Antonio Conte had just finished his latest contribution to the most vicious row of the Premier League era when he was invited to start another. Was there any temptation to pick up the phone and call Jose Mourinho, he was asked.
He looked ready to go again, to add to what had already been an astonishing sequence of comments, when Chelsea’s director of communications stepped in.
Enough had been said, it was explained, and at this point, in surveying the mouth-frothing progression from ‘clown’ to ‘senile’ to ‘match fixing’ to ‘little, little man’, who would disagree?
Except, it almost certainly will continue, particularly around the next meeting, when Manchester United host Chelsea on February 25. But what is interesting in all this bile is Conte’s withering onslaught on Mourinho after a dull 0-0 FA Cup draw at Norwich is yet another instance of the Portuguese taking a beating.
Indeed, just as he used to be a serial title winner, he was once also the master of the mouth.
Now, he is miles behind Pep Guardiola in the table, a winner of one league crown in the past five-and-a-half seasons, and he has been fronted up and knocked down by Conte in this row.
That is not to endorse some of Conte’s messages — what he said about senile dementia was tasteless — and none of this reflects that well on either of them. But it is telling on the matter of Mourinho’s diminishing aura that Conte is the first manager to stand up to him and give as much as he’s taken.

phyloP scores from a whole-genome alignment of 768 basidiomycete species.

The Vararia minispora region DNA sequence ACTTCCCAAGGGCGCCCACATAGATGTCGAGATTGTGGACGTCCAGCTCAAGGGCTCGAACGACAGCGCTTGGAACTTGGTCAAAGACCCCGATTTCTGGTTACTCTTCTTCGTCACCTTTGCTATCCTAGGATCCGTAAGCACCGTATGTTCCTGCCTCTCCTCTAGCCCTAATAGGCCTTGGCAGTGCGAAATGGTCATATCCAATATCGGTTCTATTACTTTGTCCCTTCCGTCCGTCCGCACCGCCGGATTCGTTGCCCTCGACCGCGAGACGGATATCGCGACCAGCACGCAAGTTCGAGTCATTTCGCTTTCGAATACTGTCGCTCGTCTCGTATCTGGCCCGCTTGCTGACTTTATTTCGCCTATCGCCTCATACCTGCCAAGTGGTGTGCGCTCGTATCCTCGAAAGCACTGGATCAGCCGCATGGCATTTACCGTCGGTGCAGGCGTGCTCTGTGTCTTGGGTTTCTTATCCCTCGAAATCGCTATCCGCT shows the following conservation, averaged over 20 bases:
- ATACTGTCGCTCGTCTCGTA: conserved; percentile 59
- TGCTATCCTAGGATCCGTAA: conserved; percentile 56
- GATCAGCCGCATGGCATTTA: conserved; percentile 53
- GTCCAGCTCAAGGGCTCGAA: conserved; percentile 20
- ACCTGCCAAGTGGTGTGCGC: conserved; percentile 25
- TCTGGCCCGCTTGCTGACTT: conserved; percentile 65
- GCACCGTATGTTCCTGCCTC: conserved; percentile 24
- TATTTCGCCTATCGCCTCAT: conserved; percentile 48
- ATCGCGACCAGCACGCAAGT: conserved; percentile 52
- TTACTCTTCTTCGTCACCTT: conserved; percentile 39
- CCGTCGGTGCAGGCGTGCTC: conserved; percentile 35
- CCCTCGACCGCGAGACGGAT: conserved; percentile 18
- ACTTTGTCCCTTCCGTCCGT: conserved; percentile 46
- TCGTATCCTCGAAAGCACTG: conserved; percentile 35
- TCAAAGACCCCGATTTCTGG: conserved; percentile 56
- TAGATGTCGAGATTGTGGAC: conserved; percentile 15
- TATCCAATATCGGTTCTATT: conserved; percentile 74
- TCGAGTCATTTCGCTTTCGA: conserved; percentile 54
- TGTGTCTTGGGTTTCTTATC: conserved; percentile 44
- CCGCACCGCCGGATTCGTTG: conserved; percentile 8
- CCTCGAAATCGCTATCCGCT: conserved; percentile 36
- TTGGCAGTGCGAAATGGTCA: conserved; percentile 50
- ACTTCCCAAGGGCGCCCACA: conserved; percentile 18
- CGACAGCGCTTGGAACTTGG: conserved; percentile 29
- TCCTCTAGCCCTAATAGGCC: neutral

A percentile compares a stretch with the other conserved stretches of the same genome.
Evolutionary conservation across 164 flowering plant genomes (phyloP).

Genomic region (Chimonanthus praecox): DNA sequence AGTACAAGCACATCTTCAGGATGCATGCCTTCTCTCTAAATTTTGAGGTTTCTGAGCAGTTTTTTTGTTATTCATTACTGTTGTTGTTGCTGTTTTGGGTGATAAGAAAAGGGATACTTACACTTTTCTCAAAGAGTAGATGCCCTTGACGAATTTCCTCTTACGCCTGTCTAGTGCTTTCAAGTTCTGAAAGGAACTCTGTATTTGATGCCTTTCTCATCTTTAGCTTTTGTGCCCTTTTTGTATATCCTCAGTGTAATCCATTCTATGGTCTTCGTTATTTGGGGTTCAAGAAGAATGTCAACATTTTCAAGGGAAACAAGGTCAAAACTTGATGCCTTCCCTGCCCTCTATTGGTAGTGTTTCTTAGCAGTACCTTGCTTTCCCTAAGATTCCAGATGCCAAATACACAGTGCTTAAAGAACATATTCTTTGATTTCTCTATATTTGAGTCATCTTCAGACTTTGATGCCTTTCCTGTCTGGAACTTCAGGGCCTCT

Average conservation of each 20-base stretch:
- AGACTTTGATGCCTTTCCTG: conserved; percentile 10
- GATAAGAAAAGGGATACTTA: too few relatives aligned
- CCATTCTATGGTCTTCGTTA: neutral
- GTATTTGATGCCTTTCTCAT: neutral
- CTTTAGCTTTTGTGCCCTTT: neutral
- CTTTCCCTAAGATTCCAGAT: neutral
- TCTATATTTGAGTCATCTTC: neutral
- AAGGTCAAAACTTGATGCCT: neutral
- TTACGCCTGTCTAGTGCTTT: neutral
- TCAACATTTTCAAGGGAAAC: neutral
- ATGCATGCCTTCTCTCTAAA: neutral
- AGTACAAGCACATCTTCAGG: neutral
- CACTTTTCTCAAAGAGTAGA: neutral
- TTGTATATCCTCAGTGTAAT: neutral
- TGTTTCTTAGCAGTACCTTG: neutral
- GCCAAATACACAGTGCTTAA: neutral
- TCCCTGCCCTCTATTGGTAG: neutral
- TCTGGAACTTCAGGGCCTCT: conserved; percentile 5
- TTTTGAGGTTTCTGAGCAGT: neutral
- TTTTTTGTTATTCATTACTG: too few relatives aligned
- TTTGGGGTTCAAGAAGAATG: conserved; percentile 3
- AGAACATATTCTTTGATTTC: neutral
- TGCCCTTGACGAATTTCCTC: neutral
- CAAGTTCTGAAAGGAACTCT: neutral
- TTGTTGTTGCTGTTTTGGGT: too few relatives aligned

Arsene Wenger could never do it, through all that nasty ‘voyeur’ business and the ‘specialist in failure’ episode.
He still makes his retorts, usually a swipe about some point on football’s aesthetics and offers them with the odd smirk, but he has, in essence, been using Queensberry Rules against a street fighter holding a broken bottle.
Not an innocent party by any means, just ill-equipped to get down and dirty with a man who seems drawn to that kind of chaos.
The same goes for Guardiola, to a certain degree. In Spain, he hated these storms that Mourinho would whip up at Real Madrid, the fluff and noise that would cloud and shape narratives while Barcelona were busy winning the majority of trophies during their overlapping spells.
But it went beyond distaste and irritation — Zlatan Ibrahimovic quite famously told the Catalan ‘you are s******* yourself in front of Mourinho’ during one dressing room showdown.
Conte is a scrapper, though. At heart, he and Mourinho have that same snappy dog in them and where some managers can largely rise above Mourinho’s mid-life bitterness and swipes, Conte just isn’t that sort.
He touched on that during Friday’s round of mud-slinging, saying: ‘I am starting to be a bit annoyed because (talk about me) once, twice, but then the people who know me very well in Italy…’ He cut himself off, but the message was clear: Those who know Conte know he will bite.
Until Friday, after a season and a half at Chelsea, the 48-year-old’s teeth were never on display; now that they have come out, he is biting any limb within reach.
He called Mourinho out as a hypocrite on the subject of touchline behaviour. He called him out on the wildly inflammatory claim of match-fixing, of which Conte was cleared by an Italian court. He called him out as a ‘fake’ on the subject of Claudio Ranieri. He called him out as a ‘little man’.
It is hard to knock down Conte’s arguments on any of those scores. It is easy to interpret this whole saga as a bully finally taking one on the nose.
It is about one manager whose gripes and swipes stopped being fun and charming a long time ago and the arrival of another who is evidently more than willing to slap him around at his own game.
Not necessarily ideal, not what would be deemed sensible behaviour. But it is fascinating in its own cheap way and honest folk will admit it was far more interesting than this dull encounter at Carrow Road, too.
Norwich had their chances but didn’t take them, and Chelsea’s second string got better in the second half, if you’re interested.